Road traffic is again nearly as heavy as it was before lockdown with new data showing that vehicle numbers reached 88 per cent of pre-Covid levels on Monday.
The amount of motorists on Britain’s roads is up four percentage points week-on-week, according to the Department for Transport (DfT) data.
The figures were even higher over the weekend, at 94 per cent of an equivalent day in early February on Saturday and 98 per cent on Sunday.
A graph showing the latest UK traffic levels vs pre-Covid traffic, with cycling at 146 per cent of an equivalent day in early February and cars at 85 per cent
A breakdown of the data shows on Monday the number of cars on the road was 85 per cent of what it was before the coronavirus outbreak, with vans and lorries at 97 per cent and 99 per cent respectively.
Latest confirmed data for trains show demand on July 13 was only 22 per cent of what it was pre-lockdown.
On Monday, bus use outside London was at 33 per cent, London Underground use at 23 per cent and cycling in England at 146 per cent.
Road traffic fell to 23 per cent of pre-pandemic levels in mid-April, as people were urged to stay at home to tackle the virus.
Steve Gooding, director of motoring research charity the RAC Foundation, said: ‘The national figures suggest that we are fast heading for pre-lockdown traffic levels in the round, but not necessarily at the same times of day.
‘With many office staff still working from home, schools only re-opening to a limited extent and delivery vans stopping us driving to the high street, we’ve escaped the full misery of the morning rush hour.’
Mobility data for the UK from January 13 to July 21, showing driving 16 per cent above the baseline average and transit at 38 per cent below
Traffic data for London from January 13 up until July 21, showing transit levels at 40 per cent below the baseline average. The capital city is lagging behind in phone mobility data
The latest data from TomTom shows congestion levels in London, which sits bottom of the ‘UK recovery index’, at nine per cent less than the average this afternoon
Apple mobility trends for Manchester up to July 21, showing walking at one per cent above the average baseline, driving down by four per cent and transit down by 39 per cent
Apple mobility trends for Cardiff, showing a steady increase overall across recent months, but driving at 11 per cent below the baseline average and transit down by 56 per cent
Apple mobility data for Edinburgh, Scotland, showing driving at 11 per cent below the baseline average, walking down by 36 per cent and transit down by 59 per cent
Mr Gooding predicted that many people embarking on staycations and long-distance trips to visit friends and family could decided ‘the best option for travel is the car’.
This would create ‘far more pressure’ on roads during traditionally quieter periods, he warned. Drivers have also been hit by a rise in fuel prices as the lockdown eased.
Government figures show average prices at UK forecourts are £1.12 per litre of petrol and £1.17 per litre of diesel.
This is the most expensive fuel has been since March 30, reflecting rising oil prices in recent weeks.
UK recovery index bottom and top ten
Slowest to recover (Centre for Cities recovery score in brackets)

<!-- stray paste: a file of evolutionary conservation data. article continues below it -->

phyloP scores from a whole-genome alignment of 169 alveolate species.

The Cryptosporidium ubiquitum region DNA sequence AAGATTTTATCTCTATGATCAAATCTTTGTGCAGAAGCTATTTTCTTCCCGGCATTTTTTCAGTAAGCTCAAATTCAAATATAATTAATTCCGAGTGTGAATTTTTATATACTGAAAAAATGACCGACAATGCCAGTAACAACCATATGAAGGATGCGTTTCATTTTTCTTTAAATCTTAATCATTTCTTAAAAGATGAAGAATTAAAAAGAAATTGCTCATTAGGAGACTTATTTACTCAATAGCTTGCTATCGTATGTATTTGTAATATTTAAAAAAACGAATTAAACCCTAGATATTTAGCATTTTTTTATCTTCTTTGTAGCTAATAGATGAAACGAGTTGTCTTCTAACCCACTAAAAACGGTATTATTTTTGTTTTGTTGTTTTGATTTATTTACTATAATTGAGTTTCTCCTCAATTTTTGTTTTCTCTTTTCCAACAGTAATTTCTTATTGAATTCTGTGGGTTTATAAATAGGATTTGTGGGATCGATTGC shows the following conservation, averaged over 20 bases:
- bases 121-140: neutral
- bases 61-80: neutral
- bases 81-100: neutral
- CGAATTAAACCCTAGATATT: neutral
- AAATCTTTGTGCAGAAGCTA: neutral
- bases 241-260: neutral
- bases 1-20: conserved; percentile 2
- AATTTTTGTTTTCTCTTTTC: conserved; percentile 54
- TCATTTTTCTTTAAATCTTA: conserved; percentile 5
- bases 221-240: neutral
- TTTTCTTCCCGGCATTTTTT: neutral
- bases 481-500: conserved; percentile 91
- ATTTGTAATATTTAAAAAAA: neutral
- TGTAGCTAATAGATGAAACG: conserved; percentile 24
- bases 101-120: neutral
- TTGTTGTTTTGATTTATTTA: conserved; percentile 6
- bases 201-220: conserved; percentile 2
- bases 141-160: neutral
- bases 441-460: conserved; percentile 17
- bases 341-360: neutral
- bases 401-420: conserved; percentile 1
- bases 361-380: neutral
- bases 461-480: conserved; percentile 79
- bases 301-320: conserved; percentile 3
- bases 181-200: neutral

London – (23)
Edinburgh – (27)
Cardiff – (29)
Oxford – (33)
Manchester – (34)
Birmingham – (38)
Leeds – (42)
Glasgow – (42)
Norwich – (48)
Fastest to recover (Centre for Cities recovery score in brackets)
Basildon – (104)
Chatham – (95)
Burnley – (93)
Doncaster – (83)
Southend – (83)
Telford – (83)
Mansfield – (82)
Wigan – (82)
Fuel dropped to as low as £1.05 per litre of petrol and £1.12 per litre of diesel in May, as oil prices collapsed due to lower demand.
It follows the discovery that London is lagging behind in phone mobility data and sits bottom of the UK ‘recovery index’ as workers who usually commute are staying at home – but journeys have bounced back in commuter towns.
Despite Boris Johnson’s plea for workers to return to the office many of the nation’s biggest companies, including RBS, Google and Facebook will allow their employees to work from home for the foreseeable future.
London, which is one of the leaders in international financial services and commerce, has five business districts and is home to Europe’s biggest stock exchange, generating nearly a quarter of Britain’s GDP each year in normal times.
But there is a real danger of the UK economy failing to recover quickly or to anything like its pre-lockdown state unless employers and employees quash a growing appetite for continued home working in London.
A think-tank called the Centre for Cities has produced a nationwide league table of UK town centres based on their current footfall compared to pre-lockdown levels, which shows London at the bottom closely followed by Edinburgh.
In contrast, footfall in traditional commuter towns such as Basildon in Essex, Wigan and Chatham have bounced back as lockdown is eased and residents who would normally commute make journeys around their home towns.
Centre for Cities Director of Policy and Research Paul Swinney said: ‘London’s size and the ability of many of its office-based workers to continue to work from home are likely to be the main reasons why it is having one of the slowest recoveries from lockdown.
‘Having smaller shares of private car owners is likely to be an additional factor given that many people are still reluctant to use public transport to travel into the centre.’